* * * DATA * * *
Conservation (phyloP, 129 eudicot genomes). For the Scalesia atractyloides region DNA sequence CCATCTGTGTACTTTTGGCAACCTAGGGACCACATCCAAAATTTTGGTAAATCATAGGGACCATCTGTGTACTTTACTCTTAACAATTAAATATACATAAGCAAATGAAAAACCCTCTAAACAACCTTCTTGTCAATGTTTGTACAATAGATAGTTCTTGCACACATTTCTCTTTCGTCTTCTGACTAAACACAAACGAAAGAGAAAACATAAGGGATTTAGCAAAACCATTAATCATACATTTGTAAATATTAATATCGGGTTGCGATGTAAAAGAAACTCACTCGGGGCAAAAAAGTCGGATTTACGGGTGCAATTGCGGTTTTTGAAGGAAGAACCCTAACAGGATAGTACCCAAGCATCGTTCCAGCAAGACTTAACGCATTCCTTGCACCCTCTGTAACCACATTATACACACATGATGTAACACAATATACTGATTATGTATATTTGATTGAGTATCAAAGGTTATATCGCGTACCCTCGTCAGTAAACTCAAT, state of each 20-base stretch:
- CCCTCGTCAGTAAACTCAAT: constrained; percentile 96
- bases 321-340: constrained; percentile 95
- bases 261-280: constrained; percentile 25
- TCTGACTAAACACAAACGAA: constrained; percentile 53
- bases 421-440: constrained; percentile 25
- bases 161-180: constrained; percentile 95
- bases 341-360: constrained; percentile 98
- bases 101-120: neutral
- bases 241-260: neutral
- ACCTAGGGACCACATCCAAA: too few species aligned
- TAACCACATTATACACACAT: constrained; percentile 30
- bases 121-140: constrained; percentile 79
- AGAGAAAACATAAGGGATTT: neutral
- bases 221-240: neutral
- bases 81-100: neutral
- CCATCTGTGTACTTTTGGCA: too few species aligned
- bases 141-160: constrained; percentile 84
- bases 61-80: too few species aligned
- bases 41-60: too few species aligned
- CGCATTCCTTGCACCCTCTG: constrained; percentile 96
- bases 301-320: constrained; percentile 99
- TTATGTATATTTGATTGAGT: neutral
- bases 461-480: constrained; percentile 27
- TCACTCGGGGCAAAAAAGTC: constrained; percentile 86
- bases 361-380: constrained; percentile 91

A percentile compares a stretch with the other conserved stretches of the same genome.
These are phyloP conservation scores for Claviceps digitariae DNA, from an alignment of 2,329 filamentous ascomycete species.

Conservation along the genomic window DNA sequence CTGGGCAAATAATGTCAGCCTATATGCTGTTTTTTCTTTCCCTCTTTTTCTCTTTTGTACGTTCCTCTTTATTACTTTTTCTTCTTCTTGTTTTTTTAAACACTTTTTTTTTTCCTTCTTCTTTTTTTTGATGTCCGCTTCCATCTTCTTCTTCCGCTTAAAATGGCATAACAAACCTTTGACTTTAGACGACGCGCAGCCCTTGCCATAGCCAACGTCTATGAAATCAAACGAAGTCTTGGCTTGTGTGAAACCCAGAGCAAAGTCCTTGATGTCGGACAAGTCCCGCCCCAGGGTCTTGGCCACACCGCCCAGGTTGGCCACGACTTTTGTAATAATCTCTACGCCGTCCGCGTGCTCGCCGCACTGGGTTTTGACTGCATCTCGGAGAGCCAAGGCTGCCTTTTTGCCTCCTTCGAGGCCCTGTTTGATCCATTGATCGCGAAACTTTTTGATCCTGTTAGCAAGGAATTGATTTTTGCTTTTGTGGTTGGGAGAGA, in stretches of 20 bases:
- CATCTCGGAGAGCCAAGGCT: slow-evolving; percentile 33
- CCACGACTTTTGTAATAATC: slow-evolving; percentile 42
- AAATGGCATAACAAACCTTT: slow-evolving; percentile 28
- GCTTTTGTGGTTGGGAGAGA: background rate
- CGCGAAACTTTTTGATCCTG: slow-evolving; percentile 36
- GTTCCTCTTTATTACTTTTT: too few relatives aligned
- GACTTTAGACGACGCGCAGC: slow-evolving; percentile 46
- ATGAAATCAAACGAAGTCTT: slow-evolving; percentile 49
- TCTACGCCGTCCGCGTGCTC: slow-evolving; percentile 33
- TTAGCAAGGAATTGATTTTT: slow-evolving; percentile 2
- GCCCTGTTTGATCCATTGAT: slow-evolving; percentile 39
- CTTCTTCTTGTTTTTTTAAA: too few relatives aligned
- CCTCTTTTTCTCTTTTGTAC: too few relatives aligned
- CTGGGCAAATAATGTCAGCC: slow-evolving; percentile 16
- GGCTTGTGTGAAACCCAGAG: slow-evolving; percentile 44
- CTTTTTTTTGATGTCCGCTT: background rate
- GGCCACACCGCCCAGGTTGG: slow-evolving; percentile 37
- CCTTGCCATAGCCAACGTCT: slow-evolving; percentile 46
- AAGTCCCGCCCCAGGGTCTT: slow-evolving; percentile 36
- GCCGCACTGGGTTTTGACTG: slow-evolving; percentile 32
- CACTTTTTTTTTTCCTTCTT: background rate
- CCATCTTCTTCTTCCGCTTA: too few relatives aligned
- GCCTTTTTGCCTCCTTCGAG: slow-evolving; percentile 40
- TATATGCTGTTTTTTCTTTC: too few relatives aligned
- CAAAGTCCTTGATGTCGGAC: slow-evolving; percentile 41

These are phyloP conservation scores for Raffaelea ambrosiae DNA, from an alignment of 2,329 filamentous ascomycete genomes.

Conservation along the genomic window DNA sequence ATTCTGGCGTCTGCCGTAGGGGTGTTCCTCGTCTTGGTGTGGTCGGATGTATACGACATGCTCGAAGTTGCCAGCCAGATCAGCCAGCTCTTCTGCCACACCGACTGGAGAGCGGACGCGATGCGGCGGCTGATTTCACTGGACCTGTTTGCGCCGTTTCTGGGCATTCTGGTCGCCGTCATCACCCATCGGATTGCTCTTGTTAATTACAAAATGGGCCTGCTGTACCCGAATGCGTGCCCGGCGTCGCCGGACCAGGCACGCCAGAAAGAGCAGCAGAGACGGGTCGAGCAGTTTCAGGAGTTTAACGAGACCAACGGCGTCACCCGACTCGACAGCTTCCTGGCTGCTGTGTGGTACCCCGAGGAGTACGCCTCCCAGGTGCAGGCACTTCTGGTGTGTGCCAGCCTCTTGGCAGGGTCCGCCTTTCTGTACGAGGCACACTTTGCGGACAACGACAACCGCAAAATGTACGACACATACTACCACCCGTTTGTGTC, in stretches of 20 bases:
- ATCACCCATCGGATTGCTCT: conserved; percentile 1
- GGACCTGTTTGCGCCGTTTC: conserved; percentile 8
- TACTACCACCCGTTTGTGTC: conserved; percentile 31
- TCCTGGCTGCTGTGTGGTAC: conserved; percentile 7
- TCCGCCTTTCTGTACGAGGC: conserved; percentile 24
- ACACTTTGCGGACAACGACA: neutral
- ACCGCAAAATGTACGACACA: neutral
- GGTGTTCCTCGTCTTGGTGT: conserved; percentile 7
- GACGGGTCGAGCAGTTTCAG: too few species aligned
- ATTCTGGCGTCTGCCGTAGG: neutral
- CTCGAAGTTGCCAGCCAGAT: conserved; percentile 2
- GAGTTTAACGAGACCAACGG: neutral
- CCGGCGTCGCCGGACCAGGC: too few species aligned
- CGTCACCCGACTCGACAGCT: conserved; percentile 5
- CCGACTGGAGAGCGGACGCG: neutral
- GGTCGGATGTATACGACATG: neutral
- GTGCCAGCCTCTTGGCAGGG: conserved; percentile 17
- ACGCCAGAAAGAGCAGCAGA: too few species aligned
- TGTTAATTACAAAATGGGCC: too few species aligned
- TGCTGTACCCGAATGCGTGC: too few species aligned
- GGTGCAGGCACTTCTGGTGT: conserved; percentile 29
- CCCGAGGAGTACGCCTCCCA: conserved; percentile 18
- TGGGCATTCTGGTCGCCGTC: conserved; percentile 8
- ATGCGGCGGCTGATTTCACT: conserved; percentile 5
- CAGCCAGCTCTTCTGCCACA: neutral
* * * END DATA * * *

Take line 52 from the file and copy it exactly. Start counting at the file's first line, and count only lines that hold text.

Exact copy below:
- GCCTTTTTGCCTCCTTCGAG: slow-evolving; percentile 40